student at Cambridge's Cavendish Laboratory
, and the paper's first author.
Also on the panel, which was chaired by Professor Fulton, were Professor Farideh Honary of Lancaster University, Dr Rob Nyman of Imperial College London, and Professor Valerie Gibson, chair of the Juno Assessment Panel and head of the High Energy Physics Research Group at the Cavendish Laboratory
He then tried to reproduce this effect at the Cavendish Laboratory
He obtained his BSc and MSc degrees at the University College of Wales, Aberystwyth, his PhD at Gonville and Caius College and the Cavendish Laboratory
at the University of Cambridge, and his DSc (Eng) at the University of Leeds.
Indeed, after the Manhattan Project of the 1940s (one scientist of which was Maurice Wilkins), the UK led the way into research of the structure of DNA during the 1950s, with British-born Francis Crick collaborating with Americanborn James Watson within the Cavendish Laboratory
and both Maurice Wilkins and British scientist Rosalind Franklin within Imperial College, with Rosalind Franklin producing a key piece of evidence, allowing Crick and Watson to propose the Double Helix Structure of DNA.
Professor Otto Frisch was a regular visitor to the staff canteen when I worked at the Cavendish Laboratory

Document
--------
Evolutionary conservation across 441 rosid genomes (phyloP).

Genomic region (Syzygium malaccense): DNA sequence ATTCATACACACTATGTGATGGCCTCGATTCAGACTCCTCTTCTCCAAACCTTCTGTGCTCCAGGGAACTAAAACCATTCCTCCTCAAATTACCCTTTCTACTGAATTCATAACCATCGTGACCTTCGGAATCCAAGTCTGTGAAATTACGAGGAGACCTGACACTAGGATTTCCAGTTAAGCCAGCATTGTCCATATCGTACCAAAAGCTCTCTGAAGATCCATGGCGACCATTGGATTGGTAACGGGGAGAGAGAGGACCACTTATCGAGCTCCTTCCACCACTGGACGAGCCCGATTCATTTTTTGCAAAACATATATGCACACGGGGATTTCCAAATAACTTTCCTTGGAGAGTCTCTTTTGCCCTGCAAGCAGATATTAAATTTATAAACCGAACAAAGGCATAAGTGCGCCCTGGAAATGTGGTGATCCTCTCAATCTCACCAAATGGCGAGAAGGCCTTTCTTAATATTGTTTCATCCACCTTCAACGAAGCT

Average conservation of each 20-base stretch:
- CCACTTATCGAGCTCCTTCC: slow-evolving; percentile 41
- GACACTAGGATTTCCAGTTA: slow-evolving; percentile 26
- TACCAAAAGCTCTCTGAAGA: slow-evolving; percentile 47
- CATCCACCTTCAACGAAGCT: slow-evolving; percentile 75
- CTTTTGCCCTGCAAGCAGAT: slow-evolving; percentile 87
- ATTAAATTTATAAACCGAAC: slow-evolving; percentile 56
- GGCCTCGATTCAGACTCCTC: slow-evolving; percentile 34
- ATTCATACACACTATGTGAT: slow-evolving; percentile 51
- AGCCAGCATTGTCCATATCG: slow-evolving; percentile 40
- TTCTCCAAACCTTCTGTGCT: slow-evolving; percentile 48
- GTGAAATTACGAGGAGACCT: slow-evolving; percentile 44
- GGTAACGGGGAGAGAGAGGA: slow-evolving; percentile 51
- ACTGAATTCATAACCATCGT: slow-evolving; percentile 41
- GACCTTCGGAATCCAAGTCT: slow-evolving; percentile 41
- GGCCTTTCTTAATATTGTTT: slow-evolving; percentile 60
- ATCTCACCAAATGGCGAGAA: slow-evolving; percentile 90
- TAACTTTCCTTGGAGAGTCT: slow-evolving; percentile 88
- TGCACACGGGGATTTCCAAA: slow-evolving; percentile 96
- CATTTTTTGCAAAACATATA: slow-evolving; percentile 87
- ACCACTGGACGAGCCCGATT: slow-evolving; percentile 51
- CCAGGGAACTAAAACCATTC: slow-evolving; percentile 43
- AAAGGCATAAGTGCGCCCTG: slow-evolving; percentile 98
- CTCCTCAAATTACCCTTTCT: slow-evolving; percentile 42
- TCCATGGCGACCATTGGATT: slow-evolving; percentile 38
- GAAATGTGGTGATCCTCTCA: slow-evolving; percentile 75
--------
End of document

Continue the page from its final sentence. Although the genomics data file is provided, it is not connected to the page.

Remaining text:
in Cambridge during my gap year in 1965.
Researchers at the Cavendish Laboratory
at the University of Cambridge are perfecting a method of artificial photosynthesis using a special chemical dye.
This makes it extremely useful for colour displays, lighting and optical communication applications," added Zhi-Kuang Tan from University of Cambridge's Cavendish Laboratory
It's about finding a way to control that bridge between the nanoparticles," said Dr Ventsislav Valev of the University's Cavendish Laboratory
, one of the authors of the paper.
In the afternoon they took part in hands-on activities in the Cavendish Laboratory
, with speakers who talked about some of the exciting, cutting-edge research performed in the laboratory and how it links with Physics studies back at school.
By exploiting flaws in minuscule diamond fragments, researchers at Cambridge University's Cavendish Laboratory
say they have achieved enough coherence of the magnetic moment inherent in these defects to harness their potential for precise quantum sensors in a material that is "biocompatible" Nanoscopic thermal and magnetic field detectors that could be inserted into living cells may enhance understanding of everything from chemical reactions within single cells to signalling in neural networks and the origin of magnetism in new materials.
Researchers from Cambridge's Cavendish Laboratory
developed sensitive laser-based techniques to track the motion and interaction of electrons in these cells.